The Catholic Commission for Justice and Peace (CCJP) has blamed Malawi Government for the slow pace of business in Parliament.
CCJP said the Executive has blown out of proportion fuel allowance demands by members of Parliament (MPs) while at the same time not respecting the independence of the House.
Sentiments from CCJP come after MPs have been meeting for the past three weeks, but have only concluded two items of business—adopting President Joyce Banda’s State Opening Address to Parliament and passing the Gender Equality Bill on Wednesday this week, a development that has raised concerns on the seriousness of the MPs.
During the same period, it is estimated that the MPs have received about K141 million (about $391 666) in allowances. In a day, each MP gets K5 000 (about $14) as sitting allowance and K30 000 (about $83) subsistence allowance. The amount excludes fuel allowances to travel to and from their constituencies.
In an interview on Thursday, CCJP national coordinator Chris Chisoni likened the current situation to the days of the late president Bingu wa Mutharika. He was always at loggerheads with Parliament due to his bulldozing of the House and utterances he made during public rallies.
Said Chisoni: “If we take the issue of fuel allowances, the MPs think the President has blown the issue out of proportion and that by her pronouncements, the President does not show respect for the MPs.”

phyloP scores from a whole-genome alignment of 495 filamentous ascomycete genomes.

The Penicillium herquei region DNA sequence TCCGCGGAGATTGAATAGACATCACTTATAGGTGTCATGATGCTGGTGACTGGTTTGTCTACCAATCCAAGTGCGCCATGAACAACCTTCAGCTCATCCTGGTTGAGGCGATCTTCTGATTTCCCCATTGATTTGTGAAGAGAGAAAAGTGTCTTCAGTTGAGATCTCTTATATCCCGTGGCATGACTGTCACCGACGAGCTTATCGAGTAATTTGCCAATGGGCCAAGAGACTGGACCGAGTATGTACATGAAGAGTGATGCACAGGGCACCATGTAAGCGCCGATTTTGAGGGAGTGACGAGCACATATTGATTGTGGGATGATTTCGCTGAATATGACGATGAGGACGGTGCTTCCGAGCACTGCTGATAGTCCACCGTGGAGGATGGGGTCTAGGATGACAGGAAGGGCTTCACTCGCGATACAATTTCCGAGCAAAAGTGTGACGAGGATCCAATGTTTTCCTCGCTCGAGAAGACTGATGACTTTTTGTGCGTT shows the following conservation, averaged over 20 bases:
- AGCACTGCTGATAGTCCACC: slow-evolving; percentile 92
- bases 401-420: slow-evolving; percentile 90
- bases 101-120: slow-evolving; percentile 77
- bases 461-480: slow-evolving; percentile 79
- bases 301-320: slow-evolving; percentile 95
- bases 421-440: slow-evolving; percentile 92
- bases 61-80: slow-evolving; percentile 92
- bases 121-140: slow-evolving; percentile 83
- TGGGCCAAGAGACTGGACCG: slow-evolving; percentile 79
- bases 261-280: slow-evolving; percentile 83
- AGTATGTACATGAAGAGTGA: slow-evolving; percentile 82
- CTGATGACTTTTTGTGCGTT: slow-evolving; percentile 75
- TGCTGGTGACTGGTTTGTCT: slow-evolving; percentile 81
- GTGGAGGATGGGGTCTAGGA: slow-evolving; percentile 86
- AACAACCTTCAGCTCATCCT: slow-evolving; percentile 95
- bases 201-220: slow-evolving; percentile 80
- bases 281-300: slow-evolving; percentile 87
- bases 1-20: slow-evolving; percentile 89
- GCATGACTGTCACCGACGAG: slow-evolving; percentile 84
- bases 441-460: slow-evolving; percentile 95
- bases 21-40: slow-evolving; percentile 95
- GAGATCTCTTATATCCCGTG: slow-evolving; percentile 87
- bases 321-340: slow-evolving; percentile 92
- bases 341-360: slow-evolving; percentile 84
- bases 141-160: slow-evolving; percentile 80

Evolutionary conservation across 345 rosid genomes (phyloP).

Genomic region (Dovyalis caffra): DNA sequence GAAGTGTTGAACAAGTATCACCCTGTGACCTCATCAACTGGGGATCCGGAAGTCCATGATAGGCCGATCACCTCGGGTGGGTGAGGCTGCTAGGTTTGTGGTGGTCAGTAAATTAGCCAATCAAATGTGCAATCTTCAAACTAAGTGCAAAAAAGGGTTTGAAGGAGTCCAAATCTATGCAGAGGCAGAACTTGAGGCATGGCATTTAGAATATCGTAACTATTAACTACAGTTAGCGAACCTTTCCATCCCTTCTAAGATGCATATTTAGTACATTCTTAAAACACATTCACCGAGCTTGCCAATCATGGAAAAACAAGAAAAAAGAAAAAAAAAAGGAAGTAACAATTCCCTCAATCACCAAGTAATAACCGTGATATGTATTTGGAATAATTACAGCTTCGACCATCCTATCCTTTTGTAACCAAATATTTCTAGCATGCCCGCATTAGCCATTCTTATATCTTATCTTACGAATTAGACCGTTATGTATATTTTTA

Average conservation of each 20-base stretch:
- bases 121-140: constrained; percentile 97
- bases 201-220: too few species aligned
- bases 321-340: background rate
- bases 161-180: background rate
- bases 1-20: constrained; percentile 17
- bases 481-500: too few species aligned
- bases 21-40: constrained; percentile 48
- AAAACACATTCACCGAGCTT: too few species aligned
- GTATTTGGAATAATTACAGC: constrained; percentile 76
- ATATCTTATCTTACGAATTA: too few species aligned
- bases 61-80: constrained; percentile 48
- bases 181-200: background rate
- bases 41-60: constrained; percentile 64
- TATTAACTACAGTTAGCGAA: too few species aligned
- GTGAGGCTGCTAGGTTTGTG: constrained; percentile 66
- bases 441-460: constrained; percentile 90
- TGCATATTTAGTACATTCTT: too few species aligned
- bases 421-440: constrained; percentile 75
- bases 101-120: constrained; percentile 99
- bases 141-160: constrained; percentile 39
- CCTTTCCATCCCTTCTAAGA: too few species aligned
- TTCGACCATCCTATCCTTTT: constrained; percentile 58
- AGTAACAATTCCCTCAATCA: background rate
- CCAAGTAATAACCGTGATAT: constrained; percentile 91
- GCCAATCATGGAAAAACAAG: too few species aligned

He said the problem was that Parliament is currently shrouded more in politics, a development that has led the House to its loss of autonomy.
Chisoni said although MPs could have a genuine case on the fuel allowances, the issue does not justify the current scenario where they are using taxpayers’ money.
He said the only way out of the current scenario is for government to silently lobby among the MPs rather than show that it would want to be confrontational.
Human Rights Consultative Committee (HRCC) chairperson Undule Mwakasungula said the ongoing dragging of business in the House was a concern that will impact on the welfare of Malawians.
He said he appreciates the issues the MPs are pushing for.
Said Mwakasungula: “We are appealing to the members to put the interest of Malawians first. If they are entitled to what they are fighting for, we don’t have problems with that but they should not link the two.”
Malawi Economic Justice Network (Mejn) executive director Dalitso Kubalasa said at this time, when the country is going through hardships, MPs would emerge as true patriots if they “courageously rise above the din of all petty issues in support of the bigger picture and not personal and narrow interests.”
He said: “If it is true that this is due to the differences about fuel allowances and arrears, it would really be unfortunate and they might risk shooting themselves in the foot with everybody else understanding them to be narrow-minded, greedy and self-serving… something they might not necessarily be in the real sense.”
At the beginning of the meeting, Speaker Henry Chimunthu Banda said apart from debating the President’s speech, the mid-term budget review and several ministerial statements, government would also bring a total of 18 bills.
So far, only two bills have been handled and the House had just concluded and adopted President Joyce Banda’s speech.